By Frank Zadravecz, MPH
The first two years of our medical curriculum are an introduction to the human body’s normal and pathophysiology, and an attempt to untangle the complex pathways involved in the interactions between self and non-self. We hope to make connections between our physical exam findings and the physiologic pathways we have at our educational foundation. We begin to realize that there is a fine line to walk when treating a patient – altering the inputs of a single system can drastically affect the outputs of another.
If we place patient outcomes in the context of the dance that occurs in clinical care for patients on the wards, similar to the downstream effects of disrupting biological pathways in illness, there is a multifactorial system underlying hospitalized patient outcomes.
Prior to medical school I worked for several years as a population health epidemiologist in the Democratic Republic of Congo and then as a research data analyst at the University of Chicago. During my work in both of these settings I quickly learned the relevance of contextual clues in complex systems-based problem solving. Over the course of my first year of medical school, I realized that nowhere is this creative use of information more important than in the inpatient setting, where we attempt to distill out the most important available information when assessing a patient.
But there are caveats to our interpretations of data points – are we recognizing the most relevant physiologic associations when making clinical decisions? Are patient data really telling us what we think they are? What systemic factors are at play when patients experience an adverse outcome?
In my exploration of the importance of contextualizing inpatient data, I have been incredibly fortunate to work with Drs. Dana Edelson and Matthew Churpek, two mentors at the University of Chicago who are equally as passionate about asking these same questions surrounding clinical care. Using ward patient data, we have investigated the importance of physician judgment in clinical deterioration, and documented the need for greater sensitivity in recognition of sepsis and organ dysfunction in ward patients. But what can be done to re-orient clinicians who are overwhelmed by and desensitized to data streams and bedside alarms?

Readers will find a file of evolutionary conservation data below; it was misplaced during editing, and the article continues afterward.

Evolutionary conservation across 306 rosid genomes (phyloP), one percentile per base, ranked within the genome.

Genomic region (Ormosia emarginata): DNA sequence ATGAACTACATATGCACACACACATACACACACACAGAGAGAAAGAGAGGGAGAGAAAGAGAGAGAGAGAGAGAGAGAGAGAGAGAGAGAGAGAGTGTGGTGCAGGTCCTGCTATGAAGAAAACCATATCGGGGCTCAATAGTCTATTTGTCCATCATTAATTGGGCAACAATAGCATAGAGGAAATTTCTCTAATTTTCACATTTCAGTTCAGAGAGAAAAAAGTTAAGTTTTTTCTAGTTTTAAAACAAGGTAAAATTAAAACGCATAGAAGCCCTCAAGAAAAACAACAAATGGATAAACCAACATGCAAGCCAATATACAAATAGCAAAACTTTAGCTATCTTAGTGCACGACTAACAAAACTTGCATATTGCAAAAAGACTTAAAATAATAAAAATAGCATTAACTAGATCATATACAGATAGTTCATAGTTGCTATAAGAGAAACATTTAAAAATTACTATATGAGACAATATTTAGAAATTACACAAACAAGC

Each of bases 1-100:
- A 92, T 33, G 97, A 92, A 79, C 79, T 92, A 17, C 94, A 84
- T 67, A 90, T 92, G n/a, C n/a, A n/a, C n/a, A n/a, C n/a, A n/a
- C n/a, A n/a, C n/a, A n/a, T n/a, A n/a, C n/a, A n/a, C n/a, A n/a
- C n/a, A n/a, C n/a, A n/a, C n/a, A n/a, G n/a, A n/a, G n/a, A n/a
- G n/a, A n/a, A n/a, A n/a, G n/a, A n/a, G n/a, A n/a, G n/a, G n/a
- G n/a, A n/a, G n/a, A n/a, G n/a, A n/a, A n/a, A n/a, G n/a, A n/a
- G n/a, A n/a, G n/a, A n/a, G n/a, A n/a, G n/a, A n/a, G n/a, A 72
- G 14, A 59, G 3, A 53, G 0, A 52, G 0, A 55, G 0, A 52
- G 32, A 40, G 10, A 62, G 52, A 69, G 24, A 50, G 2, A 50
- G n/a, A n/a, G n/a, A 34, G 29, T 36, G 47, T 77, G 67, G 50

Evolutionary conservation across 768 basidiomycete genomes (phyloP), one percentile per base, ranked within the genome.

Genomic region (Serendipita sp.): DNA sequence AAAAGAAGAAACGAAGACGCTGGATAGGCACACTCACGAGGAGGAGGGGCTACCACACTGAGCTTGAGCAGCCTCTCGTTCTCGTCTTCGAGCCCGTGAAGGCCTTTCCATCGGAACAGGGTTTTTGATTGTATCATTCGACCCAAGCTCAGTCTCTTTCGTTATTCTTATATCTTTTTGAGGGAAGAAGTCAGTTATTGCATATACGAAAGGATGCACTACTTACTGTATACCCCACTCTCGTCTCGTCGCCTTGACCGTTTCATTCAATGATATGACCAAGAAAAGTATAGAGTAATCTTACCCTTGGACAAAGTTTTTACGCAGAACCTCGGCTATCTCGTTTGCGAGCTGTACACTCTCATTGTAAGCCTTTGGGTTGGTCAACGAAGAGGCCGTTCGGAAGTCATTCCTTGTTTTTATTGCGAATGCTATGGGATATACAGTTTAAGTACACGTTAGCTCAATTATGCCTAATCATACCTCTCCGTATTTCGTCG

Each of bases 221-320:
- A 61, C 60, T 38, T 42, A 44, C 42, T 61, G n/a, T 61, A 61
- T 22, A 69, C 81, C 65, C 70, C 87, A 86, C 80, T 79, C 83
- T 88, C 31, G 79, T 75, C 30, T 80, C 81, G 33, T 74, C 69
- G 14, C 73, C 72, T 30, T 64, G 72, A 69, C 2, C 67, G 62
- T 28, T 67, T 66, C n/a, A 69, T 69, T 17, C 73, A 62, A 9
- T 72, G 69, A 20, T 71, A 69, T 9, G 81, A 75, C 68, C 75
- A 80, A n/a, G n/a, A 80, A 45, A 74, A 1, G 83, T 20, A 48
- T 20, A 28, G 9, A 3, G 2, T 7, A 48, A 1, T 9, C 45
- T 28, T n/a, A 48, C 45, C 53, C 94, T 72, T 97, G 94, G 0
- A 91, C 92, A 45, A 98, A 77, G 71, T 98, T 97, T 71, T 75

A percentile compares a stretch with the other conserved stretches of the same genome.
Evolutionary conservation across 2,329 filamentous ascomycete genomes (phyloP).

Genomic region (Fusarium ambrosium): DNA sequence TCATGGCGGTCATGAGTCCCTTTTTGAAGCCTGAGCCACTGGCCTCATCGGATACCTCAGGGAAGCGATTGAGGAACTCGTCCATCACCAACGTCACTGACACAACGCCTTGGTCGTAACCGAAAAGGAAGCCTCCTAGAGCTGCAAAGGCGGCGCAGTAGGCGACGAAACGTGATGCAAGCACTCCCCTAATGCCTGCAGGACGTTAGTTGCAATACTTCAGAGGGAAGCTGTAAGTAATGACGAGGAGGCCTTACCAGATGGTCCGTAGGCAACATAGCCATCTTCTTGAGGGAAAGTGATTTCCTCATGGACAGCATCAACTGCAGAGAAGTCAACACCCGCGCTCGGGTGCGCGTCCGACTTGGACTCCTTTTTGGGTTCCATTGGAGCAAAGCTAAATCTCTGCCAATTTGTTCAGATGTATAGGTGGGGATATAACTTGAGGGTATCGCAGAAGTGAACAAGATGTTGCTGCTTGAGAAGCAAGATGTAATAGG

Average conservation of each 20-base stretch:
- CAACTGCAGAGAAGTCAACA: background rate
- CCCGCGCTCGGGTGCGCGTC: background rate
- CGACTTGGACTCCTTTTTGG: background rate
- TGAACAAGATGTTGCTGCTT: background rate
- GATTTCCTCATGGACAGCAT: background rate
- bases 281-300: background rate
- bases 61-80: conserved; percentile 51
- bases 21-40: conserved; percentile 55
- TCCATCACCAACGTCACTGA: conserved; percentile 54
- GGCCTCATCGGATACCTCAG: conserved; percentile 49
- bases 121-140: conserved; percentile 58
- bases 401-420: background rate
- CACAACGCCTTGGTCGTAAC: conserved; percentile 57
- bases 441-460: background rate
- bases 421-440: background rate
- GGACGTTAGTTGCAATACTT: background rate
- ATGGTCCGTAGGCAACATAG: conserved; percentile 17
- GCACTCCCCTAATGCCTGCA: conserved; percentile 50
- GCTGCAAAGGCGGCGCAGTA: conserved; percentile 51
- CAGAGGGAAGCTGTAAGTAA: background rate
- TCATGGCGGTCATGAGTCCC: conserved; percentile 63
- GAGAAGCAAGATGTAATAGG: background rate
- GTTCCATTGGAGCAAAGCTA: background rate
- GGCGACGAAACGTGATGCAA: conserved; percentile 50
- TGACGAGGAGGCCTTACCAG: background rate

Streamlining the data provided to clinicians by removing the noise of less critical measurements has the potential to free clinicians to practice at the peak of their training. By diminishing the noise of excess data, clinicians can hone in on providing the most appropriate and effective contextual clinical care possible. Like the basic science that all clinicians have at their foundation, we can look at quality improvement and patient safety from a pathway lens – Which inputs and outputs are associated with adverse outcomes? Are there markers appropriate for identifying these events before they occur? What is our “vital sign” for patient deterioration, and how do we find it amongst our troves of measurements and assessments?
While my time as an SHM Student Hospitalist Scholar will be spent investigating the impact of the quality and quantity of data on our inpatient outcomes, I realize that my research question doesn’t end there.
So I ask, what are the hurdles to translating inpatient research findings into hospital policy at your institution?
Frank Zadravecz, MPH, is an alumnus of the Columbia University Mailman School of Public Health, a rising second year medical student at the University of Illinois at Chicago College of Medicine, and a Society for Hospital Medicine Student Hospitalist Scholar at the University of Chicago Medical Center. You can follow Frank on twitter @frankzadravecz.